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The Times of London Concise Atlas of the World

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  • Anonymous

    Posted June 1, 2001

    A new landmark in printed world atlases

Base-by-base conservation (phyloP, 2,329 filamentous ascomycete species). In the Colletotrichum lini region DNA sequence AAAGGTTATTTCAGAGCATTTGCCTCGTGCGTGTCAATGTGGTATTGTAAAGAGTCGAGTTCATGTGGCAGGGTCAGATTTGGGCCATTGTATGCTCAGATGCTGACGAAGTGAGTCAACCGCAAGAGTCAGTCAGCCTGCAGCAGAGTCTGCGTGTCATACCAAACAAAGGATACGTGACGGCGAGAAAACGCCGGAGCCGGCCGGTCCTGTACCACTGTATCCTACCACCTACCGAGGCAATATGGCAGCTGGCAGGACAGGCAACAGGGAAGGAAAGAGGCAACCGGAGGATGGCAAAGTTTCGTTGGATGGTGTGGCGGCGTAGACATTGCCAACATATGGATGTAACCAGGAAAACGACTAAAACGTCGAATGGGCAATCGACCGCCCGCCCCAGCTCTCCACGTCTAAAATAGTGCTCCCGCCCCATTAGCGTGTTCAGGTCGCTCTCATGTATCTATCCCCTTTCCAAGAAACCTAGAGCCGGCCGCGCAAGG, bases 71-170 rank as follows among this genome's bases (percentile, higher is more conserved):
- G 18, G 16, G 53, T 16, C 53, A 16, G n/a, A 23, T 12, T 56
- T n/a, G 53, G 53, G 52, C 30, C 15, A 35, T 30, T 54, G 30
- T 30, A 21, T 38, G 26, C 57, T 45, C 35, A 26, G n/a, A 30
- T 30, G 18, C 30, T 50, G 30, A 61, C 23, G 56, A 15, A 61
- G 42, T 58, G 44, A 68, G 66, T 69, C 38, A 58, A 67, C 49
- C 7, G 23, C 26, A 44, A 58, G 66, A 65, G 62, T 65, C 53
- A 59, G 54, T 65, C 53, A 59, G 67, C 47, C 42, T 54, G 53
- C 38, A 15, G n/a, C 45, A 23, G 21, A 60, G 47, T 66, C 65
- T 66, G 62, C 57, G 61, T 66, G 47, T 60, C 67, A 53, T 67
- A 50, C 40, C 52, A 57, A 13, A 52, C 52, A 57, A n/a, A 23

Of the dozens of recent world atlases that I have seen in the past seven years, this one overall speaking offers the most value of all. This world atlas is advertised as 'an abridged version of the famous Times Comprehensive Atlas of the World', but it is absolutely more than just that. Without doubt, this 8th Concise edition is by far the best rendition of the world on paper available in 2000 (fully generated from digital GIS databases). New maps in this set of unbelievably accurate plates include central Japan, the Washington-New York area, and Central Mexico. Also, urban center maps of the world's largest cities have now been included on the reference maps themselves, something that is missing in the Comprehensive edition. The color coding has improved considerably compared to previous editions; though not completely consistent overall, most maps are beautiful to look at, and provide for a very high level of legibility because of the subtle coloring (no relief shading, but layer tints are used, which reduces the 3D effect, but does add to the overall legibility of the maps). The font sizes have been reduced too, allowing for the available space to be used much more efficiently (though some elderly people may find the fonts too small). This results in an index size of over 125,000 entries, which is absolutely stunning for a world atlas of this size (the nearest competitor reaches 112,000, most are stuck at 100,000 entries). The maps include many local roads, points of interest, national parks, nature reserves, and, amazingly, lots of villages with a population of less than 1,000. The thematic section has been expanded as well to include highly detailed satellite images of the continents, topics such as earthquakes, volcanoes, climate, oceans, population, urbanization, and modern communications. There is also a nice section on revolutions in cartography, comparing the time-consuming process of using copper plates for map production to the current digital database possibilities. There is also an elaborate section on the states and territories of the world. The atlas also has a few minor negative points: the gutter between the pages is sometimes so small that some data is lost between the pages; and, the focus is mostly on Europe; especially North America should have deserved a bit more attention. Since this world atlas is marketed in North America only, the publisher apparently assumes that customers do not need more U.S. maps, but are interested in other parts of the world. If that is true, this world atlas is bound to become a bestseller. The atlas comes in hardback format including a protective slipcase and may be considered a very large book, but not so large that it becomes un-handable. Kudos to Times!

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